MONDAY, FEBRUARY 15, 2021. BY STAN GRANT, VITICULTURIST.
In winegrape vineyards, variety is among the most important factors affecting economic success. And, after all the time and effort we dedicate to selecting a clone, rootstock, and spacing-training-trellising-pruning system to optimize the performance of a scion variety, we are loath to change it. Sometimes, however, due to market circumstances beyond our control, changing varieties may be the best or only option for a vineyard to remain profitable.
Considering the Options
We have two options for changing varieties: replacing the entire vineyard or grafting a new scion onto the existing vines. Vineyard replacement is more expensive than field grafting due to the materials, labor, and time required to reach full production. Still, there are often compelling reasons to replace an entire vineyard. These include vines near the end of their productive lives, a rootstock or vineyard design poorly matched to the site or production objectives for the new variety, vineyard hardware near the end of its useful life, virus infection, and wood disease that has progressed deep into the trunks of a majority of the existing vines.
On the other hand, grafting an existing vineyard is a viable option where vines are healthy, the rootstock is appropriate for the site, and vineyard hardware is sound. This option, however, involves some risks, which must be considered and as much as possible, controlled (Table 1). Virus-tested, CDFA certified scion bud wood of the new variety is a necessity for any successful grafting endeavor. The scion budwood must also be well-formed, well-nourished, and dormant, but somewhat acclimated to ambient air temperatures. Another essential factor is a reliable and highly skilled grafting contractor dedicated to your variety conversion success. The contractor’s commitment ought to include prompt regrafting of vines with initial grafts that failed.
Methods of Grafting Established Vines
There are several methods for grafting established vines. Curtis Alley of the UC Viticulture and Enology Department evaluated most of them. Top working, which is grafting well above the soil surface, is another name for these techniques. In California, the side whip graft and the T-bud graft are among the most commonly used methods for top working grapevines.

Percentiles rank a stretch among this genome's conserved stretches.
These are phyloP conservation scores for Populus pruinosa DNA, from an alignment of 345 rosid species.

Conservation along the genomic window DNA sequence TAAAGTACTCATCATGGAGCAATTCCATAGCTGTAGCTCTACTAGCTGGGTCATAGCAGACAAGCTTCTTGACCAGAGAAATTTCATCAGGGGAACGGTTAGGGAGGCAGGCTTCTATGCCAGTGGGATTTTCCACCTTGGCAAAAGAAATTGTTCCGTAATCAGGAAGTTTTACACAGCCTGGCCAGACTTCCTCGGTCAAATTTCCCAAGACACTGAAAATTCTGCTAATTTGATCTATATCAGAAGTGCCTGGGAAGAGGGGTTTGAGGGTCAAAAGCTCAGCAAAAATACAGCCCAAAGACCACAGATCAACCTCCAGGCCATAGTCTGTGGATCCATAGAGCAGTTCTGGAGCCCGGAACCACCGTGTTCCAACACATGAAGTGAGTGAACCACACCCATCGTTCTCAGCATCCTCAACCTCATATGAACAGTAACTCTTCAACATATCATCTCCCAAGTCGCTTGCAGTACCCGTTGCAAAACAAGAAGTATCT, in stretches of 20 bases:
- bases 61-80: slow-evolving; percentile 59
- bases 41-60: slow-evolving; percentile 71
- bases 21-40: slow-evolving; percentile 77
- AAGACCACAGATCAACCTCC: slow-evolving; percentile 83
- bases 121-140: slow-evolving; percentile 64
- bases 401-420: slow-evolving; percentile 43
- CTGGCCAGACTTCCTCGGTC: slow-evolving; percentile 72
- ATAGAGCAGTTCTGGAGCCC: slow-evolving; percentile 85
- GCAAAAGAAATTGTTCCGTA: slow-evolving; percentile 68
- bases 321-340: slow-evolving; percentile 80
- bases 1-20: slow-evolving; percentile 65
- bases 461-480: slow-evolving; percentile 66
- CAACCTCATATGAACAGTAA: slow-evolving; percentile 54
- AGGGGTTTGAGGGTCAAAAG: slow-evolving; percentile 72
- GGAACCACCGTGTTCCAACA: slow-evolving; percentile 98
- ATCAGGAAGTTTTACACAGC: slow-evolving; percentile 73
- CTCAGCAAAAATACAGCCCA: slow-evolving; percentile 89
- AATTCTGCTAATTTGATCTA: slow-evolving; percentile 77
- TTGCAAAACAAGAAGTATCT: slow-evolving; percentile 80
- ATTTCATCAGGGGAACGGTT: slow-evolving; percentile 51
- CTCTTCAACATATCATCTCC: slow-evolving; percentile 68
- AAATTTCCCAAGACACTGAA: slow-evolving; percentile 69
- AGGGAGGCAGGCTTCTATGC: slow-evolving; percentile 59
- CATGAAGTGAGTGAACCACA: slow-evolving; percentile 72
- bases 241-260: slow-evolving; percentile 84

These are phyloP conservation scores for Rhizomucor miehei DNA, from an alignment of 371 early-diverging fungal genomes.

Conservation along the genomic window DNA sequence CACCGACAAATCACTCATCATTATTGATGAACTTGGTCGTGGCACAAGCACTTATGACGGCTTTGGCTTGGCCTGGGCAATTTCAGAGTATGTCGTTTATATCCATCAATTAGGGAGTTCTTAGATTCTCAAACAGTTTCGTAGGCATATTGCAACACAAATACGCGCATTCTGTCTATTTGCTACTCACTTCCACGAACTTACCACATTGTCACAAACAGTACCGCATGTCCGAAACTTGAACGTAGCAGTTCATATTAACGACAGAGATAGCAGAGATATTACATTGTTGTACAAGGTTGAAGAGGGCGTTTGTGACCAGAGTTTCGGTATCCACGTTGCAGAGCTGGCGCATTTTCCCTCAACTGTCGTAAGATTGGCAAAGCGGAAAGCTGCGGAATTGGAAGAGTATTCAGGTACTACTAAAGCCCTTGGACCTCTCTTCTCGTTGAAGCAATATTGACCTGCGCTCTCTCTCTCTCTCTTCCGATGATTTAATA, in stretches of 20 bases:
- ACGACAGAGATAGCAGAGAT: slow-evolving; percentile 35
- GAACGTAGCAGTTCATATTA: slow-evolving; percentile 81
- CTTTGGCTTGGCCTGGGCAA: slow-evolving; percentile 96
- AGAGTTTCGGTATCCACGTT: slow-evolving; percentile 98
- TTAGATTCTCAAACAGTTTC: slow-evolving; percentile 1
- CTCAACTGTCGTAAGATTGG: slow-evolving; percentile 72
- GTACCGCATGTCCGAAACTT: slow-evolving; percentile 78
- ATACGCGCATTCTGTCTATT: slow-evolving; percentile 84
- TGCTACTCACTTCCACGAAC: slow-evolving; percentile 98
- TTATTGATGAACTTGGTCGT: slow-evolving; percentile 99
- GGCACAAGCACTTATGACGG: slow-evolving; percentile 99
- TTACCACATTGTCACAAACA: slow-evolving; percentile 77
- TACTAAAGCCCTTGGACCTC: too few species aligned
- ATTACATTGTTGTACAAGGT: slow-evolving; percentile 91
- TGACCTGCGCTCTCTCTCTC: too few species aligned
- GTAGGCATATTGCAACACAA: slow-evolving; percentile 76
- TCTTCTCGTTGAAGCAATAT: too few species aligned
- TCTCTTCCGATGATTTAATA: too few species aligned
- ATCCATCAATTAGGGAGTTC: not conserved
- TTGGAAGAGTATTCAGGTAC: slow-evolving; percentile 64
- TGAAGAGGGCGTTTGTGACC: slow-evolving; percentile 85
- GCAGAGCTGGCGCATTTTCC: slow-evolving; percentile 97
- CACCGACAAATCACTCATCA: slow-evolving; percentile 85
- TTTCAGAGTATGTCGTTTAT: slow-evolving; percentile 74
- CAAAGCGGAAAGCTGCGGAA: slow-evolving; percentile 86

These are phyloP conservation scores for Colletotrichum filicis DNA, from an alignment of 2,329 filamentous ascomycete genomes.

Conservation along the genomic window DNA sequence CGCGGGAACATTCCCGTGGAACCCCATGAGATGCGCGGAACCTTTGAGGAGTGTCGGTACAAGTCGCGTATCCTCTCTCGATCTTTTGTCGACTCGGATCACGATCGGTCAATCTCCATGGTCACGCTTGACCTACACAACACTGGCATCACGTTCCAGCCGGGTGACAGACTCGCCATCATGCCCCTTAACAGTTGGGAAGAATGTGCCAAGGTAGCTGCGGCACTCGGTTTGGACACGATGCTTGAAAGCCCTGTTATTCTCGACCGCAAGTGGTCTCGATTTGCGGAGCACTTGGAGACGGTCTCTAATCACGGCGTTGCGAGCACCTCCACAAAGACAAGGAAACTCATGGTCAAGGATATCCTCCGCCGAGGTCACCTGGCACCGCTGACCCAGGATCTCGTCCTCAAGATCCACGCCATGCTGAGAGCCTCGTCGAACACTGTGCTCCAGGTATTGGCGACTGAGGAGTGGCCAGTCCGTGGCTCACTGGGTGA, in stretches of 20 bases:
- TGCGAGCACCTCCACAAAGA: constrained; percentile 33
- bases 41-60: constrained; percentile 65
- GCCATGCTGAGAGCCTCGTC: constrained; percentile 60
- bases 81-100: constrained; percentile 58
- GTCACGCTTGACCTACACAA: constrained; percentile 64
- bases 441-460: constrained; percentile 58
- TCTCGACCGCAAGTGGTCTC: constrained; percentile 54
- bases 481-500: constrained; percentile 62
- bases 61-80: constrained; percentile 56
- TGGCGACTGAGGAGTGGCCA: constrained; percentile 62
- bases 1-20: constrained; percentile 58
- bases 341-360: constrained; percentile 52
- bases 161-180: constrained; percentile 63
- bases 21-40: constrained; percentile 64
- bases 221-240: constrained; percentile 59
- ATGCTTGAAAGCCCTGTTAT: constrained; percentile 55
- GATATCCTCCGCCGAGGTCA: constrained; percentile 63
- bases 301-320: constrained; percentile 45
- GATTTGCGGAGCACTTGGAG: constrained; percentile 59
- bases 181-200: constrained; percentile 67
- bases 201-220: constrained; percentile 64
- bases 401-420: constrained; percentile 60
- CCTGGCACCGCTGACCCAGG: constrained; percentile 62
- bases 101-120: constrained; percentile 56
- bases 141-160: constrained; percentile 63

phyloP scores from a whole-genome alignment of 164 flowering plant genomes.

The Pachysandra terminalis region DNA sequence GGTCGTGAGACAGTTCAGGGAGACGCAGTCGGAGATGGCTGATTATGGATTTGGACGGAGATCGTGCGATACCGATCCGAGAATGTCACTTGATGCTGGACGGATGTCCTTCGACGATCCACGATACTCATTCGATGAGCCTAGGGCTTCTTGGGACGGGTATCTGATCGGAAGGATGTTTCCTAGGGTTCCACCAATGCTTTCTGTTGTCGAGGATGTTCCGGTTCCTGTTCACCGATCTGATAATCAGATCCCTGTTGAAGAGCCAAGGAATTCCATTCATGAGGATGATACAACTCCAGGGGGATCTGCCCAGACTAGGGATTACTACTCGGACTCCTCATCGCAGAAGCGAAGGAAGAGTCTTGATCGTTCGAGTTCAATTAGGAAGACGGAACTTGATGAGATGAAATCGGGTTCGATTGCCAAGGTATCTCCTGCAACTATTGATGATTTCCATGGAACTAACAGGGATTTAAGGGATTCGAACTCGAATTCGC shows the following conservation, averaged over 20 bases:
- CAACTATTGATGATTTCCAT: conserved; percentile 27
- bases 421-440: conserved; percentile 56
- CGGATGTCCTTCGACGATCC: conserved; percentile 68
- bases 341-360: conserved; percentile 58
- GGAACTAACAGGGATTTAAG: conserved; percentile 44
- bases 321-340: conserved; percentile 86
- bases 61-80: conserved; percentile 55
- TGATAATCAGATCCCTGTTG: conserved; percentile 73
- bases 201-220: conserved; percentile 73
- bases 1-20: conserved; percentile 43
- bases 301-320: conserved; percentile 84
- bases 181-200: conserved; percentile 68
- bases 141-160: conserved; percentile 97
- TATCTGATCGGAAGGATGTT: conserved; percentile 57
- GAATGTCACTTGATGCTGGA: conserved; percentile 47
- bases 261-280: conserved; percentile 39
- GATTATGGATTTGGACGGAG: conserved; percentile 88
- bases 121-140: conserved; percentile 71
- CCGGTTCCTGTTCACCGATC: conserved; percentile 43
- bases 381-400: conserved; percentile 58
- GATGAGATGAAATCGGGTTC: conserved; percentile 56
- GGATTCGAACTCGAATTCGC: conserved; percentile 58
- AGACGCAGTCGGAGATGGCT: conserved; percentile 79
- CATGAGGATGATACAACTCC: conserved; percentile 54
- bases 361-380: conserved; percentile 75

With the side whip graft, a cane section of the new variety is positioned partially on top of the cut trunk stump of the old vine and partially on the side of the trunk, while the T-bud graft positions the new variety entirely on the side of the trunk of the old vine. Further, the whip graft uses a short section of scion cane that may include two buds, while the T-bud uses a single scion bud attached to a small amount of cane wood (the shield).
The side whip graft offers some important advantages of other grafting methods involving cane sections near the top of trunk stumps, including the cleft, notch, and bark graft. First, it provides extensive contact between outer generative tissues (cambium) of the new scion and the old vine, which must grow together to complete the graft (Figure 1). Second, the scion bud stick and the old vine trunk wood fit together tightly and as a result, the graft is comparatively stable. Both of these factors increase the chances of grafting success. Additionally, side whip grafts may be made earlier than a T-bud graft. On wider trunks (2.0-inch diameter or more), two scion sticks are grafted on opposite sides of the old vine trunk to increase the odds of grafting success and to keep more of the old trunk alive.